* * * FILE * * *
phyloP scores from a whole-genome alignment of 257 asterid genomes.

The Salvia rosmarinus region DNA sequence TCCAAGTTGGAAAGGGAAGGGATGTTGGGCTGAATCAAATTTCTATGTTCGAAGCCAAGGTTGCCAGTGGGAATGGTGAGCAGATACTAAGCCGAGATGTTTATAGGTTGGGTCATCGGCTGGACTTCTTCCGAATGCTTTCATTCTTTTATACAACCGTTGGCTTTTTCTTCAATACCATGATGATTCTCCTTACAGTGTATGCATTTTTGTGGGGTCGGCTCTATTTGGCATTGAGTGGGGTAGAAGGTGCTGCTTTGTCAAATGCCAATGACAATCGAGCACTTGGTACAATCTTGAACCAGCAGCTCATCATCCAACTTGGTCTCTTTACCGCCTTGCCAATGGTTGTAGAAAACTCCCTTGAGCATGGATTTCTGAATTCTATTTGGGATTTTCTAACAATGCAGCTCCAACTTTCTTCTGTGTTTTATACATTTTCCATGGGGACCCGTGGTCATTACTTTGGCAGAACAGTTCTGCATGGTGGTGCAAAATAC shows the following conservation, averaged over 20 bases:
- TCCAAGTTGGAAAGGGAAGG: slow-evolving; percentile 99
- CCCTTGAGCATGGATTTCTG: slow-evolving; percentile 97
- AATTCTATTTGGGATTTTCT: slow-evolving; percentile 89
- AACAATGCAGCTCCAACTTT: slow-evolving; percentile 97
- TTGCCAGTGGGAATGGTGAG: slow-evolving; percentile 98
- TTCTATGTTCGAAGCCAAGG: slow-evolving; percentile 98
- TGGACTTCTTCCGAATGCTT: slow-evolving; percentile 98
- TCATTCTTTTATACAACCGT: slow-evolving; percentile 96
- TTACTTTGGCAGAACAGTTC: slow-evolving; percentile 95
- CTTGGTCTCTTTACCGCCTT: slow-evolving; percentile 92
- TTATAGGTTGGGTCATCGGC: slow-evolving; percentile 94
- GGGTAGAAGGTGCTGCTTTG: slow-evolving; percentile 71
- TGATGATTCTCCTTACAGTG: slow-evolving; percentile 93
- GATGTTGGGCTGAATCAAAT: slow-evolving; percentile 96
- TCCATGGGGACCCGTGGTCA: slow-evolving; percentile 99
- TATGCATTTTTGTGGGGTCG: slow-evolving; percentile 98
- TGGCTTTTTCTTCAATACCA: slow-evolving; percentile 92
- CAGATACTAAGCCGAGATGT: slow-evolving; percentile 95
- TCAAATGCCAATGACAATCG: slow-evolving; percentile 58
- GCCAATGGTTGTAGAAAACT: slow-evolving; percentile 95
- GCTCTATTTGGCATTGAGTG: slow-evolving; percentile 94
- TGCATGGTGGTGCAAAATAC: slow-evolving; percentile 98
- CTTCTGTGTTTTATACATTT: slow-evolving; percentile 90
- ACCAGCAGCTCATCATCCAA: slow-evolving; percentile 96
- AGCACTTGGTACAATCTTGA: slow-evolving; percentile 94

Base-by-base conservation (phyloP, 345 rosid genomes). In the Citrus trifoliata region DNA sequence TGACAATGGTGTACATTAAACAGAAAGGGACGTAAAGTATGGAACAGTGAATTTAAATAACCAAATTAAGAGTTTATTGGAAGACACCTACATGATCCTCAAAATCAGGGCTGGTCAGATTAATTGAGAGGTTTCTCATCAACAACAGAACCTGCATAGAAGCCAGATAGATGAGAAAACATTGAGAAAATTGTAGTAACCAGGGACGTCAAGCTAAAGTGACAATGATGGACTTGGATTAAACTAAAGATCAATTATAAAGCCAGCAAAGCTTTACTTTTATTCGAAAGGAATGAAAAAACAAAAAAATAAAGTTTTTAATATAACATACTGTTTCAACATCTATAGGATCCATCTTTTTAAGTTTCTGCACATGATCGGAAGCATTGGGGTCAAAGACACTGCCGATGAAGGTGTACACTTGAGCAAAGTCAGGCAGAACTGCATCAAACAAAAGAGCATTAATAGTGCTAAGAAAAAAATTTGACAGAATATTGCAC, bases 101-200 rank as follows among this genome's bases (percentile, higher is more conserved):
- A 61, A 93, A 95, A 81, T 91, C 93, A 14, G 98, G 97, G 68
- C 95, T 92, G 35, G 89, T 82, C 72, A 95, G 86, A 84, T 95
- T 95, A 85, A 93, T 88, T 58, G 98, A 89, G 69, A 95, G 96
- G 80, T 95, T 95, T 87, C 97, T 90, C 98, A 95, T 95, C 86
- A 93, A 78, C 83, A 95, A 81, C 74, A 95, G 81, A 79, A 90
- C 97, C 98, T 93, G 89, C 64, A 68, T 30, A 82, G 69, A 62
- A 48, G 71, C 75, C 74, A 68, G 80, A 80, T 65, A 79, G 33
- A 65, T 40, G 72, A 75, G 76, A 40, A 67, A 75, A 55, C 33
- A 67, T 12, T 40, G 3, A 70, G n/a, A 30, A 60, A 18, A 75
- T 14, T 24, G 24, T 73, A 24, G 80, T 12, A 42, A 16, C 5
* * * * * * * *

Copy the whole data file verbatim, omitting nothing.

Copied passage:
phyloP scores from a whole-genome alignment of 257 asterid genomes.

The Salvia rosmarinus region DNA sequence TCCAAGTTGGAAAGGGAAGGGATGTTGGGCTGAATCAAATTTCTATGTTCGAAGCCAAGGTTGCCAGTGGGAATGGTGAGCAGATACTAAGCCGAGATGTTTATAGGTTGGGTCATCGGCTGGACTTCTTCCGAATGCTTTCATTCTTTTATACAACCGTTGGCTTTTTCTTCAATACCATGATGATTCTCCTTACAGTGTATGCATTTTTGTGGGGTCGGCTCTATTTGGCATTGAGTGGGGTAGAAGGTGCTGCTTTGTCAAATGCCAATGACAATCGAGCACTTGGTACAATCTTGAACCAGCAGCTCATCATCCAACTTGGTCTCTTTACCGCCTTGCCAATGGTTGTAGAAAACTCCCTTGAGCATGGATTTCTGAATTCTATTTGGGATTTTCTAACAATGCAGCTCCAACTTTCTTCTGTGTTTTATACATTTTCCATGGGGACCCGTGGTCATTACTTTGGCAGAACAGTTCTGCATGGTGGTGCAAAATAC shows the following conservation, averaged over 20 bases:
- TCCAAGTTGGAAAGGGAAGG: slow-evolving; percentile 99
- CCCTTGAGCATGGATTTCTG: slow-evolving; percentile 97
- AATTCTATTTGGGATTTTCT: slow-evolving; percentile 89
- AACAATGCAGCTCCAACTTT: slow-evolving; percentile 97
- TTGCCAGTGGGAATGGTGAG: slow-evolving; percentile 98
- TTCTATGTTCGAAGCCAAGG: slow-evolving; percentile 98
- TGGACTTCTTCCGAATGCTT: slow-evolving; percentile 98
- TCATTCTTTTATACAACCGT: slow-evolving; percentile 96
- TTACTTTGGCAGAACAGTTC: slow-evolving; percentile 95
- CTTGGTCTCTTTACCGCCTT: slow-evolving; percentile 92
- TTATAGGTTGGGTCATCGGC: slow-evolving; percentile 94
- GGGTAGAAGGTGCTGCTTTG: slow-evolving; percentile 71
- TGATGATTCTCCTTACAGTG: slow-evolving; percentile 93
- GATGTTGGGCTGAATCAAAT: slow-evolving; percentile 96
- TCCATGGGGACCCGTGGTCA: slow-evolving; percentile 99
- TATGCATTTTTGTGGGGTCG: slow-evolving; percentile 98
- TGGCTTTTTCTTCAATACCA: slow-evolving; percentile 92
- CAGATACTAAGCCGAGATGT: slow-evolving; percentile 95
- TCAAATGCCAATGACAATCG: slow-evolving; percentile 58
- GCCAATGGTTGTAGAAAACT: slow-evolving; percentile 95
- GCTCTATTTGGCATTGAGTG: slow-evolving; percentile 94
- TGCATGGTGGTGCAAAATAC: slow-evolving; percentile 98
- CTTCTGTGTTTTATACATTT: slow-evolving; percentile 90
- ACCAGCAGCTCATCATCCAA: slow-evolving; percentile 96
- AGCACTTGGTACAATCTTGA: slow-evolving; percentile 94

Base-by-base conservation (phyloP, 345 rosid genomes). In the Citrus trifoliata region DNA sequence TGACAATGGTGTACATTAAACAGAAAGGGACGTAAAGTATGGAACAGTGAATTTAAATAACCAAATTAAGAGTTTATTGGAAGACACCTACATGATCCTCAAAATCAGGGCTGGTCAGATTAATTGAGAGGTTTCTCATCAACAACAGAACCTGCATAGAAGCCAGATAGATGAGAAAACATTGAGAAAATTGTAGTAACCAGGGACGTCAAGCTAAAGTGACAATGATGGACTTGGATTAAACTAAAGATCAATTATAAAGCCAGCAAAGCTTTACTTTTATTCGAAAGGAATGAAAAAACAAAAAAATAAAGTTTTTAATATAACATACTGTTTCAACATCTATAGGATCCATCTTTTTAAGTTTCTGCACATGATCGGAAGCATTGGGGTCAAAGACACTGCCGATGAAGGTGTACACTTGAGCAAAGTCAGGCAGAACTGCATCAAACAAAAGAGCATTAATAGTGCTAAGAAAAAAATTTGACAGAATATTGCAC, bases 101-200 rank as follows among this genome's bases (percentile, higher is more conserved):
- A 61, A 93, A 95, A 81, T 91, C 93, A 14, G 98, G 97, G 68
- C 95, T 92, G 35, G 89, T 82, C 72, A 95, G 86, A 84, T 95
- T 95, A 85, A 93, T 88, T 58, G 98, A 89, G 69, A 95, G 96
- G 80, T 95, T 95, T 87, C 97, T 90, C 98, A 95, T 95, C 86
- A 93, A 78, C 83, A 95, A 81, C 74, A 95, G 81, A 79, A 90
- C 97, C 98, T 93, G 89, C 64, A 68, T 30, A 82, G 69, A 62
- A 48, G 71, C 75, C 74, A 68, G 80, A 80, T 65, A 79, G 33
- A 65, T 40, G 72, A 75, G 76, A 40, A 67, A 75, A 55, C 33
- A 67, T 12, T 40, G 3, A 70, G n/a, A 30, A 60, A 18, A 75
- T 14, T 24, G 24, T 73, A 24, G 80, T 12, A 42, A 16, C 5